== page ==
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As 5G hype amps up, Verizon's growth hums along

The nation's largest wireless carrier posts decent fourth-quarter results as it shifts its focus to faster next-gen wireless tech.

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Verizon added a net 1.2 million post-paid wireless connections. 

Verizon

Get ready to hear more about 5G from Verizon. 

The company is preparing for the commercial deployment this year of its next-generation wireless network, which will eventually serve as a replacement for broadband internet service. The company is set to spend $17 billion to $17.8 billion this year on capital projects, which includes its work on 5G. 

5G has become a favorite topic for Verizon because, well, it gets people excited about wireless service again. And Verizon needs a little excitement, as the company posts another decent, but unremarkable, financial quarter. 

The telecommunications giant's growth exceeded Wall Street expectations, but signaled that competitive pressures persist. The company added a net 1.2 million post-paid wireless connections -- or accounts in which customers pay at the end of each month -- in the fourth quarter. 

Those post-paid connections included 431,000 mobile phones, 193,000 tablets and 550,000 other connected devices, which Verizon noted were "led by wearables." Verizon's 431,000 net mobile-phone customers included a loss of 216,000 basic mobile phones, offset by a gain of 647,000 smartphones. The growth from tablets and connected devices like the Apple Watch appears substantial but often yields less revenue because the monthly charges are lower than for phones.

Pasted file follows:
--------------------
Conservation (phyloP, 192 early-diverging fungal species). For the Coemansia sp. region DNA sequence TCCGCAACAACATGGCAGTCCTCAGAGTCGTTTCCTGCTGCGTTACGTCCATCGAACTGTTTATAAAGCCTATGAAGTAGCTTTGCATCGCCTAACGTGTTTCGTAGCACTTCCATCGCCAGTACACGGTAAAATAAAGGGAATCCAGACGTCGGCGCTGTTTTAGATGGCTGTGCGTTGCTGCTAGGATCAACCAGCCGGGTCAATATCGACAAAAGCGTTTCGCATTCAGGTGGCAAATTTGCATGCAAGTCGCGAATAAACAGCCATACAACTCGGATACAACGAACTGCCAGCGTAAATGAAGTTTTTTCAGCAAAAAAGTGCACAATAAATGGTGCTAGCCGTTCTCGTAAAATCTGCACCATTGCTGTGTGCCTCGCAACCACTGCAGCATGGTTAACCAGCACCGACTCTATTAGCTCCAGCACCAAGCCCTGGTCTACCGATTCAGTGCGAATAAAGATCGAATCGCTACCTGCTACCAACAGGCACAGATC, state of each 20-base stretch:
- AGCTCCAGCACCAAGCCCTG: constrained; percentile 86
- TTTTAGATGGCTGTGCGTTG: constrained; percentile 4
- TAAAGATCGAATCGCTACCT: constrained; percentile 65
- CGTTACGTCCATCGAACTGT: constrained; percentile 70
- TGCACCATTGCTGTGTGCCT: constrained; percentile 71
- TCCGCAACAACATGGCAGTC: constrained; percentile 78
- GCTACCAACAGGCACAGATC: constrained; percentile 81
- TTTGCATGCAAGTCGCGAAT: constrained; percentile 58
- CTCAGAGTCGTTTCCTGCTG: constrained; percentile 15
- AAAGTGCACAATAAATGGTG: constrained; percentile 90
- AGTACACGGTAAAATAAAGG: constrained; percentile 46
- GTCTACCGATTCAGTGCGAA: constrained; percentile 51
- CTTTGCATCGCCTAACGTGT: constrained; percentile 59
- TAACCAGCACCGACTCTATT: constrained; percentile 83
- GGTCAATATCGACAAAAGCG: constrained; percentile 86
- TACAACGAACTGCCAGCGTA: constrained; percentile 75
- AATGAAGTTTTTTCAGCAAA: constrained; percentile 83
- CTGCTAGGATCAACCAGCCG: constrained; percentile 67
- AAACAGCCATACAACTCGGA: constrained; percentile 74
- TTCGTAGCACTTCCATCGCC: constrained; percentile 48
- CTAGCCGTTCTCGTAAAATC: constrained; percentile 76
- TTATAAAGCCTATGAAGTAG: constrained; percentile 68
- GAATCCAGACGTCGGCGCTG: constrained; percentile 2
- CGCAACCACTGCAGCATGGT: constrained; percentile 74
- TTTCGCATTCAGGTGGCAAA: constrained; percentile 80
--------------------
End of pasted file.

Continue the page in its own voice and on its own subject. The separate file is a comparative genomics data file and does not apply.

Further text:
The numbers underscore the trend of competitors T-Mobile and, increasingly, Sprint starting to win business from Verizon through more aggressive offers and promotions. T-Mobile throws in a myriad of freebies into its service, while Sprint touts plans that are half the price of Verizon's offerings. Verizon has long touted its network superiority, but customers are increasingly factoring price into the equation. 

Still, the customer growth numbers for the fourth quarter suggested Verizon weathered the iPhone switching storm. The fourth quarter typically sees a flurry of movement from consumers as they consider new carrier options when upgrading to a new iPhone. But this past quarter saw few jaw-dropping promotions, such as 2016's free iPhone promotions, that caused people to jump ship. 

"Verizon posted a strong wireless quarter with better additions and revenue," said JP Morgan analyst Philip Cusick. 

Considering wireless growth, it's no wonder Verizon is so excited about 5G. The next-generation wireless technology could get the company into new businesses, from expanding the number of people who can be offered a broadband connection to longer term projects focused on smart cities and self-driving cars. 

But for now, Verizon's business focuses on its core telecom efforts and its expansion into the media world with its AOL and Yahoo assets, now rebranded Oath. 

In total, Verizon reported a fourth-quarter profit of $18.8 billion, or $4.56 a share. Excluding one-time items, the company reported earnings of 86 cents a share, in line with a year ago. Revenue rose 5 percent from a year ago to $34 billion. 

Analysts, on average, forecast earnings of 88 cents a share and revenue of $33.3 billion, according to Yahoo Finance. Investors liked the results. Verizon shares rose 2.6 percent to $54.85 in pre-market trading.

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